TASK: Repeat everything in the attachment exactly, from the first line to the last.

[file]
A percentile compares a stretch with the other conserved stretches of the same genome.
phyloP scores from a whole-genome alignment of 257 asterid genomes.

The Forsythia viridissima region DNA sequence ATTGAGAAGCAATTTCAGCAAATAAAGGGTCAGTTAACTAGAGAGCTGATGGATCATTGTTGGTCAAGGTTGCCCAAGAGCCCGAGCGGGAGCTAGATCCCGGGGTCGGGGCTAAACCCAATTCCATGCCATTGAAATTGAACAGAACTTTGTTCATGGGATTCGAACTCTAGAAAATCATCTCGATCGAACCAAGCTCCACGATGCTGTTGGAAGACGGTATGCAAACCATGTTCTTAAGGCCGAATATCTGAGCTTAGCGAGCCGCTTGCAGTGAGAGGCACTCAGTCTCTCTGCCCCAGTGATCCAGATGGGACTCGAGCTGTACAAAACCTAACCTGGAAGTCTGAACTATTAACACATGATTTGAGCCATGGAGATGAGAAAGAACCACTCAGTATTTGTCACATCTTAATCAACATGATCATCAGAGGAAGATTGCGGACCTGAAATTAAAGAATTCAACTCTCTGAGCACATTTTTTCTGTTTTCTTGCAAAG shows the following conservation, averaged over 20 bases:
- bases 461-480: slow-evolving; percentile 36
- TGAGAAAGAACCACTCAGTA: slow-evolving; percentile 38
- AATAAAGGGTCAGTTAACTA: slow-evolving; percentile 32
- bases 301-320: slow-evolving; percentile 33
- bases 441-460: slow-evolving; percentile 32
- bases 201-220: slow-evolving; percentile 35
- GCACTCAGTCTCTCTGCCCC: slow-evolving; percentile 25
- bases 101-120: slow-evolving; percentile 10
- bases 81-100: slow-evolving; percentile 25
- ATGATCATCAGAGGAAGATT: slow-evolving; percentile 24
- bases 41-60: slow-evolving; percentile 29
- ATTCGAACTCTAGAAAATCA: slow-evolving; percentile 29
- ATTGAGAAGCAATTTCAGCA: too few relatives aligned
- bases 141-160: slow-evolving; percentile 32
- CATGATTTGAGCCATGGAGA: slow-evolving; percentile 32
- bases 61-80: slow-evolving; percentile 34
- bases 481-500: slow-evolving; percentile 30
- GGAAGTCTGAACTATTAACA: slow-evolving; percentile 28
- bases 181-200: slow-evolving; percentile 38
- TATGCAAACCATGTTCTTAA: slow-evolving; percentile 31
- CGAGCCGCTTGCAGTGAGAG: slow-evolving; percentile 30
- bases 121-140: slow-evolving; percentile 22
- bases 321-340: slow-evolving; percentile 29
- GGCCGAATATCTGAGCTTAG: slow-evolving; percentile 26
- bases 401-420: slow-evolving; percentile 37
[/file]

A percentile compares a stretch with the other conserved stretches of the same genome.
phyloP scores from a whole-genome alignment of 257 asterid genomes.

The Forsythia viridissima region DNA sequence ATTGAGAAGCAATTTCAGCAAATAAAGGGTCAGTTAACTAGAGAGCTGATGGATCATTGTTGGTCAAGGTTGCCCAAGAGCCCGAGCGGGAGCTAGATCCCGGGGTCGGGGCTAAACCCAATTCCATGCCATTGAAATTGAACAGAACTTTGTTCATGGGATTCGAACTCTAGAAAATCATCTCGATCGAACCAAGCTCCACGATGCTGTTGGAAGACGGTATGCAAACCATGTTCTTAAGGCCGAATATCTGAGCTTAGCGAGCCGCTTGCAGTGAGAGGCACTCAGTCTCTCTGCCCCAGTGATCCAGATGGGACTCGAGCTGTACAAAACCTAACCTGGAAGTCTGAACTATTAACACATGATTTGAGCCATGGAGATGAGAAAGAACCACTCAGTATTTGTCACATCTTAATCAACATGATCATCAGAGGAAGATTGCGGACCTGAAATTAAAGAATTCAACTCTCTGAGCACATTTTTTCTGTTTTCTTGCAAAG shows the following conservation, averaged over 20 bases:
- bases 461-480: slow-evolving; percentile 36
- TGAGAAAGAACCACTCAGTA: slow-evolving; percentile 38
- AATAAAGGGTCAGTTAACTA: slow-evolving; percentile 32
- bases 301-320: slow-evolving; percentile 33
- bases 441-460: slow-evolving; percentile 32
- bases 201-220: slow-evolving; percentile 35
- GCACTCAGTCTCTCTGCCCC: slow-evolving; percentile 25
- bases 101-120: slow-evolving; percentile 10
- bases 81-100: slow-evolving; percentile 25
- ATGATCATCAGAGGAAGATT: slow-evolving; percentile 24
- bases 41-60: slow-evolving; percentile 29
- ATTCGAACTCTAGAAAATCA: slow-evolving; percentile 29
- ATTGAGAAGCAATTTCAGCA: too few relatives aligned
- bases 141-160: slow-evolving; percentile 32
- CATGATTTGAGCCATGGAGA: slow-evolving; percentile 32
- bases 61-80: slow-evolving; percentile 34
- bases 481-500: slow-evolving; percentile 30
- GGAAGTCTGAACTATTAACA: slow-evolving; percentile 28
- bases 181-200: slow-evolving; percentile 38
- TATGCAAACCATGTTCTTAA: slow-evolving; percentile 31
- CGAGCCGCTTGCAGTGAGAG: slow-evolving; percentile 30
- bases 121-140: slow-evolving; percentile 22
- bases 321-340: slow-evolving; percentile 29
- GGCCGAATATCTGAGCTTAG: slow-evolving; percentile 26
- bases 401-420: slow-evolving; percentile 37